7. So it isn't only me who has harboured a lifelong feeling of missing out, from never having been to boarding school?
    If it makes you feel any better, my first daughter was born so long ago, they kept you in for TEN days. And the night before you were due to go home, they looked after the baby for the evening so you could go out and spend time with your husband! Just imagine...

  8. You could start new blog called Fran's Gran. But can a plan for Fran's Gran exist without bed-pan? Nurse! Nurse!

  9. The closest I've come to boarding school is watching Harry's adventures at Hogwarts. I grew up attending public schools in California and the only thing I remember is huddling under my desk to protect me from nuclear destruction from Russian bombs. Like a plywood desk was going to save me! Love your post. An interesting perspective.

  10. Linds - by the time it comes to actually getting into one, what's the betting we've gone off the idea? Still, if not, let's book into the same one. We're obviously like-minded. We can reminisce over Enid together.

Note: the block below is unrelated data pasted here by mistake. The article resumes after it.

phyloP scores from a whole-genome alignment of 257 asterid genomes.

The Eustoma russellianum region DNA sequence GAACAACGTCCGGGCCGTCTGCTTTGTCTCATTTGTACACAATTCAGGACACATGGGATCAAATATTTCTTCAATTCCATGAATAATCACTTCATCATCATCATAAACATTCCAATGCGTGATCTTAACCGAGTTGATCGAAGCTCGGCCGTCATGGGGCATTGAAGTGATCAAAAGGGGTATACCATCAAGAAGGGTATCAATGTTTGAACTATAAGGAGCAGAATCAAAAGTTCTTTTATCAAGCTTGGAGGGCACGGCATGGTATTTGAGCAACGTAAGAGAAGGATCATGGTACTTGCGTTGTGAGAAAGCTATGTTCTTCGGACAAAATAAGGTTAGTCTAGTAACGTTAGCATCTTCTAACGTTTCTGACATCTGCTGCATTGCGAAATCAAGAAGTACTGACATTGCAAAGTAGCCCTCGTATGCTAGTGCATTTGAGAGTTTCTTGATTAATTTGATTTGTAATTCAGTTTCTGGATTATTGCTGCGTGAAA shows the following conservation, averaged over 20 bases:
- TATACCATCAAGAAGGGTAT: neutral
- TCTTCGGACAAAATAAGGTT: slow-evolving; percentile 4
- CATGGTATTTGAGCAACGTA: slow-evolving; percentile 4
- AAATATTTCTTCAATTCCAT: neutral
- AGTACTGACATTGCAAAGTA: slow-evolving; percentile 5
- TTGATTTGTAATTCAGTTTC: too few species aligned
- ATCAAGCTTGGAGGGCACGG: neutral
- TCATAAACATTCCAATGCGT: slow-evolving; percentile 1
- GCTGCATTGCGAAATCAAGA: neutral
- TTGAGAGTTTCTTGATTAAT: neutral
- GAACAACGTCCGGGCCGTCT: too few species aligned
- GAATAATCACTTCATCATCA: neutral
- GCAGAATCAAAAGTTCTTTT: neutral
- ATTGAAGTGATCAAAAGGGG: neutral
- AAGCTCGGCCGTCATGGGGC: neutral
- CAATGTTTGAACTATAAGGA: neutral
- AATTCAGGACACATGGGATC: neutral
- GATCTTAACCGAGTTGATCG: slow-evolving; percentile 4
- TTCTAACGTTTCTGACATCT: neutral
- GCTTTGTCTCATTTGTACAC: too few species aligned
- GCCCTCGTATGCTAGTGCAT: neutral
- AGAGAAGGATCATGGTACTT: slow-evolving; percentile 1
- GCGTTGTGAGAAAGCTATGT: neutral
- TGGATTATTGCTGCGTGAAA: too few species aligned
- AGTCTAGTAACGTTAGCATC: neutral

Anna - bum! rumbled!

    fishducky - I'm just not that fussy. Not when it comes at 12.30 on the very dot.

    Steve - Enid left all those details out. You can see why. Those kids went on holidays for weeks and weeks and never once went to the toilet or got headlice.

    Sharon - I remember them taking my first child away for the first night so I could get sleep. Bliss. But 2 years later, with the second, not a chance in hell.

    Martin - Fran's Gran. Fran's Man. The possibilities for libel cases are endless.

    Stephen - Ah, Hogwarts. More fantasy! All those wooden staircases. TAKE me there.

  11. I must be a lot older than you because I was in hospital for TEN DAYS with my first baby. Wonderful. But I was never allowed Enid Blyton as a child as my mother thought she wrote so badly. The result was that I did everything I could to lay my hands on her books.

    Ah. Happy days...

  12. Frances - you and Sharon, both ten-dayers. These days, you have to have beri-beri, TB and a leg hanging off to get ten days in hospital.